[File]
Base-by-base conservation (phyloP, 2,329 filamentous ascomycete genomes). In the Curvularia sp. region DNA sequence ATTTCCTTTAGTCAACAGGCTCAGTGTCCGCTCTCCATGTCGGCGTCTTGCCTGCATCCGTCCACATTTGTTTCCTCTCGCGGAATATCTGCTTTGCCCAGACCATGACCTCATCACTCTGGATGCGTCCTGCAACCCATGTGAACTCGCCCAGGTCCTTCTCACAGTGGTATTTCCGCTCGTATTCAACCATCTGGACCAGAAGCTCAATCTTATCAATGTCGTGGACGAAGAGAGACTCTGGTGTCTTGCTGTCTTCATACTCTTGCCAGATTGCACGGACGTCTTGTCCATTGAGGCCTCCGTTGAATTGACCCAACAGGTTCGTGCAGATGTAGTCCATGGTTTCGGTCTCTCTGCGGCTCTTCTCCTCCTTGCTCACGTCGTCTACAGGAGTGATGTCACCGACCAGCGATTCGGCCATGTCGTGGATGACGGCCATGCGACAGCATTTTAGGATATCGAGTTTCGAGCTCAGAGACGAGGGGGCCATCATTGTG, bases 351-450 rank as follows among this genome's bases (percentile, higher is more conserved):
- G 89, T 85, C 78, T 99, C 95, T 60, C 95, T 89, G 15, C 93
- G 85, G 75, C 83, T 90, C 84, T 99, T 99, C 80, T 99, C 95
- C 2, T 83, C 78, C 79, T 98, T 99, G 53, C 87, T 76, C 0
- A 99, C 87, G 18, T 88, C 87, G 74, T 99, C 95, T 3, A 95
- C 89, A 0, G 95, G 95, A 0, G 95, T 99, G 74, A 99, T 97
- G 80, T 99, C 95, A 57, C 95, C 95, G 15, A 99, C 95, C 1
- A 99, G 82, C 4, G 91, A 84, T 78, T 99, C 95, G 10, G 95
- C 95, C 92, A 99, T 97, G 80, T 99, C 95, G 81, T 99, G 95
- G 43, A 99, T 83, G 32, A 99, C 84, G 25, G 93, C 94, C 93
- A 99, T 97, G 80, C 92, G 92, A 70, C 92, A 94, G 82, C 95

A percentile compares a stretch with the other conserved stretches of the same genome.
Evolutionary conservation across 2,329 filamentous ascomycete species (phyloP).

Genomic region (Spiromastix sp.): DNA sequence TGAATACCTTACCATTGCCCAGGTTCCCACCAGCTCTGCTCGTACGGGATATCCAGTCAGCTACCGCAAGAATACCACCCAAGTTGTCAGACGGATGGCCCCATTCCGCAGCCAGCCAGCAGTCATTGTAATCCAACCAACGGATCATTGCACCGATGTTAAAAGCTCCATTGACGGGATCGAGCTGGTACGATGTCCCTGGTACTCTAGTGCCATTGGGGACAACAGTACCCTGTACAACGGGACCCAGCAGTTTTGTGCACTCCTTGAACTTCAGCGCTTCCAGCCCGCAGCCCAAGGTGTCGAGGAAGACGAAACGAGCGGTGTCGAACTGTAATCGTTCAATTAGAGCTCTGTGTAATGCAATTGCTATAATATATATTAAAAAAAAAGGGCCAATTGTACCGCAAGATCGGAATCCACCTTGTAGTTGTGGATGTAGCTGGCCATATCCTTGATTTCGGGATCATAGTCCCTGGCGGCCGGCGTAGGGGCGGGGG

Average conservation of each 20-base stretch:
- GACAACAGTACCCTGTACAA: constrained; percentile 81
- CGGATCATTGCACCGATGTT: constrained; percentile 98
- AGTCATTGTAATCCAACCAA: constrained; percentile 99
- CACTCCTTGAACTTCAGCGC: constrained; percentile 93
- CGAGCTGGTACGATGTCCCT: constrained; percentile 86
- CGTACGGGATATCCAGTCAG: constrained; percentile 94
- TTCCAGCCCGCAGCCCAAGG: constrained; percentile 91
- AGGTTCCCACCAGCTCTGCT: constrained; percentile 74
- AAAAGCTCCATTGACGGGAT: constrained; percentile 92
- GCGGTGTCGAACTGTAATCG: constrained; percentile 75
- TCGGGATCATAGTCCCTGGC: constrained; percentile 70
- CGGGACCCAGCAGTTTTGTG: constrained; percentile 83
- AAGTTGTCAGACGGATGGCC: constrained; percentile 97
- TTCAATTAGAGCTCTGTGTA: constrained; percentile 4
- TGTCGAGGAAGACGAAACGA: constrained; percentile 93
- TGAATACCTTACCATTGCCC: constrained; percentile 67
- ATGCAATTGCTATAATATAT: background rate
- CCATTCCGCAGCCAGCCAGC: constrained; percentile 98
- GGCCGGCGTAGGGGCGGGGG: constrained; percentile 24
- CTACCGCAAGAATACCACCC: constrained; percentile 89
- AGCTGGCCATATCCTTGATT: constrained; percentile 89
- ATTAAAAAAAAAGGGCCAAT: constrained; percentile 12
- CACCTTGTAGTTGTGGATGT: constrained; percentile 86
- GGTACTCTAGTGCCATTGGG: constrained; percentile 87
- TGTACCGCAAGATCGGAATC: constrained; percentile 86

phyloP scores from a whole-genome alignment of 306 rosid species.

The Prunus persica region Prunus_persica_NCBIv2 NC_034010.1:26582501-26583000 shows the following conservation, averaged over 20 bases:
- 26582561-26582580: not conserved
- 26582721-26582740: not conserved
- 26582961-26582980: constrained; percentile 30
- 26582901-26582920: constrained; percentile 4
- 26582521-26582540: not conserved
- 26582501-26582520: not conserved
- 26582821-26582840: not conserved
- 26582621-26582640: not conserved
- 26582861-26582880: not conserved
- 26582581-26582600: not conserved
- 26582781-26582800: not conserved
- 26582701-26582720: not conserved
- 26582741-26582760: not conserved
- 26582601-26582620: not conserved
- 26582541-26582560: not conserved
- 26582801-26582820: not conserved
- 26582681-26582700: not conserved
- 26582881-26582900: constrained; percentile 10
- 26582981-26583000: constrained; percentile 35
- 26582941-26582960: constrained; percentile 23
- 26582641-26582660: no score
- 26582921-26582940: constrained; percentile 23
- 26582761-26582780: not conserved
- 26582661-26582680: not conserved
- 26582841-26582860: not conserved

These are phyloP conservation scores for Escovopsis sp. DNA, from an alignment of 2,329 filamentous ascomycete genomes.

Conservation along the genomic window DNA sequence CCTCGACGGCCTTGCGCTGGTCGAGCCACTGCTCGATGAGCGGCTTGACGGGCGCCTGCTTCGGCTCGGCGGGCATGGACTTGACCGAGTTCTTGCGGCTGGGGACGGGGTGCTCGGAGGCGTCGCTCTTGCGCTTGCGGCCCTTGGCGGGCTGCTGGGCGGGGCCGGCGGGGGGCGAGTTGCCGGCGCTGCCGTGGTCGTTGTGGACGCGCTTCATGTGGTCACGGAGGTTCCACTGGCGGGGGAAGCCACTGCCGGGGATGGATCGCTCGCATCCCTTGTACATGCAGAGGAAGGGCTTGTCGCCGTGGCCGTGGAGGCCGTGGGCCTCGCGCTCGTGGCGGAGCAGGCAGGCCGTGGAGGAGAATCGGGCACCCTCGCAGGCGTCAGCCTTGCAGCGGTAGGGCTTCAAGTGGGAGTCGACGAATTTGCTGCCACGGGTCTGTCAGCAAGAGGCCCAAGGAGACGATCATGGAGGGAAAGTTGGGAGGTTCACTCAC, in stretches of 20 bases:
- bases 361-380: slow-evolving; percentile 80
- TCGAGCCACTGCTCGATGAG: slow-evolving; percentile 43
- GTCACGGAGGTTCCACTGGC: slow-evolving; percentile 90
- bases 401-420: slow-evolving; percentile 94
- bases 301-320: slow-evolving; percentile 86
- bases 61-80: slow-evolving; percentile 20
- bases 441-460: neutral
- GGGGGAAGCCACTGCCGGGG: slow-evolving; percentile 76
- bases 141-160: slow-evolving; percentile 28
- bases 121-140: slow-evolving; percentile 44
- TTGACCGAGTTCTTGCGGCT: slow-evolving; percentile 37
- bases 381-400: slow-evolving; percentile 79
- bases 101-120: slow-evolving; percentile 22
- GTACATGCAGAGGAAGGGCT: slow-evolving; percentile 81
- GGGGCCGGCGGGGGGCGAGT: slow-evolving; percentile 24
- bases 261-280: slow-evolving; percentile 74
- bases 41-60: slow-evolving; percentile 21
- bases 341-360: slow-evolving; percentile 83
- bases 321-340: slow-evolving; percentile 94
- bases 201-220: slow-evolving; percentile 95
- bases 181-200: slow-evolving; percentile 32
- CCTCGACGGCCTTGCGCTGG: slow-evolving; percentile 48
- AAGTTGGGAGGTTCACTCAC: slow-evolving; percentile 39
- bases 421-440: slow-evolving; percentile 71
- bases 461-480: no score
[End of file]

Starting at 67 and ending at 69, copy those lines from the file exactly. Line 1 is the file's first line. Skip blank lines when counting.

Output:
- 26582841-26582860: not conserved

These are phyloP conservation scores for Escovopsis sp. DNA, from an alignment of 2,329 filamentous ascomycete genomes.

Conservation along the genomic window DNA sequence CCTCGACGGCCTTGCGCTGGTCGAGCCACTGCTCGATGAGCGGCTTGACGGGCGCCTGCTTCGGCTCGGCGGGCATGGACTTGACCGAGTTCTTGCGGCTGGGGACGGGGTGCTCGGAGGCGTCGCTCTTGCGCTTGCGGCCCTTGGCGGGCTGCTGGGCGGGGCCGGCGGGGGGCGAGTTGCCGGCGCTGCCGTGGTCGTTGTGGACGCGCTTCATGTGGTCACGGAGGTTCCACTGGCGGGGGAAGCCACTGCCGGGGATGGATCGCTCGCATCCCTTGTACATGCAGAGGAAGGGCTTGTCGCCGTGGCCGTGGAGGCCGTGGGCCTCGCGCTCGTGGCGGAGCAGGCAGGCCGTGGAGGAGAATCGGGCACCCTCGCAGGCGTCAGCCTTGCAGCGGTAGGGCTTCAAGTGGGAGTCGACGAATTTGCTGCCACGGGTCTGTCAGCAAGAGGCCCAAGGAGACGATCATGGAGGGAAAGTTGGGAGGTTCACTCAC, in stretches of 20 bases: